In Maine, higher education tuition hikes and reduced quality threaten economic future 

August 24, 2017 by
James Myall

James Myall

The Maine Center for Economic Policy’s (MECEP) analysis of a report released by the Center for Budget Policy and Priorities (CBPP) reveals that Maine students at four-year public colleges still bear too high a burden for higher education. Since the Great Recession, tuition at Maine’s public colleges and universities have increased by $1,198 or 14.1 percent over the past decade. Maine also ranks 21st in the country for in-state tuition costs. Despite a slight increase in state funding this past year, real per-student spending is still below pre-Recession levels. As a result, Mainers will still find it harder to afford college and will still graduate with large student debt burdens. 

Higher tuition costs deter Maine families from pursuing higher education. Mainers deserve equal access to higher education and Maine’s economy needs highly skilled and highly educated workers. In order for that to happen, Maine needs to fix anemic state funding for education or it puts at risk its economic future.

Over the past ten years, from 2008 to 2017, state funding cuts have forced layoffs, consolidations, and program cuts resulting in reduced quality. Of the 900 jobs lost, 523 staff, 322 faculty and 57 administrators were laid off. Over the years, the legislature’s short funding has force UMaine program cuts including to one of Maine’s high profile graduate schools, the Muskie School of Public Service, and 20 other programs at the University of Southern Maine. Cuts have led to reduced course offerings, increased instructor workloads, and the replacement of experienced professors with part-time adjuncts; reducing the quality of teaching and much-needed research capacity. Not only are Maine students bearing too high a burden and graduating with large student debt loads, but the quality of classroom instruction and academic research are threatened.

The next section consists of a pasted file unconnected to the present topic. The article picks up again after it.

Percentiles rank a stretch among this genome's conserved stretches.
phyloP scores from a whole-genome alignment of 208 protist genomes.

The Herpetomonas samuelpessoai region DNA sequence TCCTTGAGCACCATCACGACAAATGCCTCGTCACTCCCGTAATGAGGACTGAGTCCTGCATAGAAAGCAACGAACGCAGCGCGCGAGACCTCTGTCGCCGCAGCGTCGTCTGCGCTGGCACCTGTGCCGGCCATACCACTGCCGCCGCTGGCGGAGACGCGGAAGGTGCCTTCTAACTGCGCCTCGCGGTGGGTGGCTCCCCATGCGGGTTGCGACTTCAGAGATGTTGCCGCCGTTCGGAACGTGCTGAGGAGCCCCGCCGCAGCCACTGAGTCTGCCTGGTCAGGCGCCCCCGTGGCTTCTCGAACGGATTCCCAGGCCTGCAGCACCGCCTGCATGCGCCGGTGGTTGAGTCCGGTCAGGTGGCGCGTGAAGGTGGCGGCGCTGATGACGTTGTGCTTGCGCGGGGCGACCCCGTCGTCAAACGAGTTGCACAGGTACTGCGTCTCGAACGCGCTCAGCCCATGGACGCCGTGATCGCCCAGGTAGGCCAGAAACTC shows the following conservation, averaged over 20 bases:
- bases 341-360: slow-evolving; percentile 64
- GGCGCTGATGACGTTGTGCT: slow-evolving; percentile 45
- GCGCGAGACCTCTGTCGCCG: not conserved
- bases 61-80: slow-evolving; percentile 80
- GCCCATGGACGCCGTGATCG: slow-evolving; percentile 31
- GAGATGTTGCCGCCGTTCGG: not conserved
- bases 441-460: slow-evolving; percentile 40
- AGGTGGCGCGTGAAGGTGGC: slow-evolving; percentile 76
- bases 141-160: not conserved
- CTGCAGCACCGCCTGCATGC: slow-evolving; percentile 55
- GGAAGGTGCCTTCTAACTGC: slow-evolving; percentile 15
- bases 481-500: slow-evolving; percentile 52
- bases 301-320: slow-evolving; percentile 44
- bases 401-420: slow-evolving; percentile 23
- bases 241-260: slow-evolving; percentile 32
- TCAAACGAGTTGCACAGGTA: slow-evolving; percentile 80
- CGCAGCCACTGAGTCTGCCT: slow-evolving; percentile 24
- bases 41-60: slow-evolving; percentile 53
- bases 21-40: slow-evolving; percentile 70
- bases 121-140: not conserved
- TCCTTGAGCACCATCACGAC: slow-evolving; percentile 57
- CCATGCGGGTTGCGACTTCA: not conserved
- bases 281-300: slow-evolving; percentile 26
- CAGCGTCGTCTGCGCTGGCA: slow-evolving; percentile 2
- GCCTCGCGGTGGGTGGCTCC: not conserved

Despite efforts by the trustees of Maine’s University and Community College systems that have held tuition rates down in recent years, students at Maine’s public institutions still graduate with significant levels of debt, according to the US Department of Education’s college scorecard. The median federal debt load for graduates of the University of Maine’s flagship campus is $26,000, significantly higher than the debt burden for graduates of Bowdoin ($20,000), Bates ($16,000), or Colby Colleges ($19,000). Reductions in state funding for public universities and a lack of investment in state aid programs mean that, for many families, public colleges are no longer providing affordable access to education.  

When student loan debt is too high, it forces young people to pursue opportunities elsewhere and prohibits those who stay from buying homes, cars, and fully participating in our economy.

To renew investment in higher education—and prevent further disinvestment—Maine should reject calls for tax cuts and consider fairer options for new revenues. 

Read the full CBPP report here. 

One Response to “In Maine, higher education tuition hikes and reduced quality threaten economic future ”
  1. Walter E Keene says:

    I do believe that our State colleges should be affordable for Maine Students.

    Apparently our governor and majority of legislators think it is more important to reduce income taxes for wealthy Maine people. I disagree.

    I do believe that the cost of a college education in Maine has been increasing at a faster rate than the rate of inflation.

    Are there ways to reduce cots and still have effective education programs?

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